Cover

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Title Page, Copyright, Dedication

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pp. i-vi

Contents

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pp. vii-x

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For Single Mothers Working as Train Conductors

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pp. 1-10

When I was a very young woman, I spent many months working and traveling in the Soviet Union. The end of the Cold War would soon take many people by surprise. I was far from my mother and from everyone else who mattered. In the Soviet hinterlands...

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The Husband Method

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pp. 11-18

When I left that marriage, various tactless people asked if our marriage had run aground on the shoals of cultural difference—had my American habits and culture and his Soviet ones clashed, ultimately proving incompatible? How I wanted to believe that...

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Climbing Montmartre

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pp. 19-28

I’m recently post-op, having just risen after over a month on my back, and nearly every day my steps turn toward Montmartre. I’m living in Paris for some months, while my boyfriend (I’ll call him Tristan) does graduate work at one of the Universities of...

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Proust at Rush Hour

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pp. 29-38

My job is a drag—like most nine-to- five gigs, I imagine. But, oh, the commute! The commute is a golden border at the beginning and end of each workday that sheds some of its shimmer onto the leaden expanse in between.
I’m a New Yorker, so taking...

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Fait Accompli

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pp. 39-46

I wore my flannel nightgown with the tiny lavender flowers. Aleksandr had on his beige briefs with the blue pinstripe, he said. I filled in the rest—ruddy hair, hazel eyes, slim form. He murmured to me over thousands of kilometers of telephone wire from...

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The Bagels in the Snowflake

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pp. 47-54

Outside, there were lots. Block after block. Deserted. Some had been parking lots and were now home to abandoned wrecks, as if people had parked, shoved their car keys into a pocket, and wandered off. Then years had passed, years of entropy...

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Haunting Synagogues

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pp. 55-66

Strolling along in the West Seventies near Riverside Park recently, I passed the building where Aleksandr and I lived awhile before we were married. This was some twenty-one years ago.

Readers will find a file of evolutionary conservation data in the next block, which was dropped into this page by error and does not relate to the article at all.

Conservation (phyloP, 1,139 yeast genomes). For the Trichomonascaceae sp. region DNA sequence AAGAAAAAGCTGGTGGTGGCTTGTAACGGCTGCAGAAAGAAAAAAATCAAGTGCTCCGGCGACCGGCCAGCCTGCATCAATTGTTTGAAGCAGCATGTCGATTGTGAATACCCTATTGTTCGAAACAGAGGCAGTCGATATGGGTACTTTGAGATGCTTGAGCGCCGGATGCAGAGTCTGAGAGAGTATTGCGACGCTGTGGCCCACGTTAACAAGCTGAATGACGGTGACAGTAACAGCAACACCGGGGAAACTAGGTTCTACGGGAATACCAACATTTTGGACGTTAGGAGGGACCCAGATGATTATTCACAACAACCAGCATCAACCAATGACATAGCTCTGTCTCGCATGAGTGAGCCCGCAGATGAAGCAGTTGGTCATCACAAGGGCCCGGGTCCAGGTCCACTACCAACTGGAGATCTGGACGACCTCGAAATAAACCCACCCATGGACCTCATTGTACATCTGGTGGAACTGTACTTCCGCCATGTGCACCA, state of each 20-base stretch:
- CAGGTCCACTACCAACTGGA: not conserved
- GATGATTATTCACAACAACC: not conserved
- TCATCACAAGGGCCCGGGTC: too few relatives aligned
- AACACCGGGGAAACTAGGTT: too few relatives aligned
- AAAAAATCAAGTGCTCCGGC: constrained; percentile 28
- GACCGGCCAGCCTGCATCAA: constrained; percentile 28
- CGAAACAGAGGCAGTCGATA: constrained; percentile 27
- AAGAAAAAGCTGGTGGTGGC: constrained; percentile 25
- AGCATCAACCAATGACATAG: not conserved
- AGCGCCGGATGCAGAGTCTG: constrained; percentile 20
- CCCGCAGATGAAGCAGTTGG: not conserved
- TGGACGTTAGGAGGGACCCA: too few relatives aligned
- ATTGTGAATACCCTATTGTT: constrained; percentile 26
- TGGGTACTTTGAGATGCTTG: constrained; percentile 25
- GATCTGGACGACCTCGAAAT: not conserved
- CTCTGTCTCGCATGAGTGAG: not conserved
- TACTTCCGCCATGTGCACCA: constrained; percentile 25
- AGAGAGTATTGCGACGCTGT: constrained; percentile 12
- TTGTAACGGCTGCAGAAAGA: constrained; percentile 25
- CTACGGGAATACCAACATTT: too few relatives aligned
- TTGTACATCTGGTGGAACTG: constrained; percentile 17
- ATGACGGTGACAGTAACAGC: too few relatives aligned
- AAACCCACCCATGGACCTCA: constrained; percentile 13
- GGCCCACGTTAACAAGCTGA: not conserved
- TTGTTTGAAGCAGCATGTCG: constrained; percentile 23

The mover brought our things up. We didn’t have much; one...

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The Book of Disaster

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pp. 67-104

Everything began in Lithuania, of course. But where to begin in Lithuania? I could start with my grandfather, who was born there in 1888 and left for the West when he was about seventeen. His story colors everything I’ll ever say about the place, it’s true, but...

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Russian Afternoons

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pp. 105-116

“Carpets cleaned, any size,” read one of the glossy slips. “Best airport car service in the city, excellent rates to JFK and LaGuardia,” promised another. The packets from the neighborhood merchants association came regularly in the mail. “Hot...

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Dark Green and Velvety, with a Dusting of Cat Fur

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pp. 117-120

One week and three days. That’s how long my manuscript has been with the agent.
I came to the agent through a friend, who said that I should expect to hear back in six to seven weeks at the earliest. That, she explained, is about normal for agents...

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Infelicities of Style

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pp. 121-138

Last night, I dreamed I saw Lloyd Geduldig. Dusk was falling. Alongside a grain silo just outside the town, his broad, pale face hovered low, like an early moon.
The silo stood near a T-junction, and just behind it, tread marks cut across a field. Clumps...

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Losing the Nobel

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pp. 139-160

I’d been earning my living as a Russian-English interpreter for a decade and a half when I was hired to give English voice to one Svetlana Alexievich, an author slated to appear at the 2005 PEN World Voices Festival in New York City, where I live. I’d...

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Other Incidents in the Precinct

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pp. 161-180

That spring, I went to my fourth dentist in three years.
Why did I change dentists so frequently and so frivolously? My formative years gave no indication that I would engage in such behavior. I was a model of stomatological stability in my youth...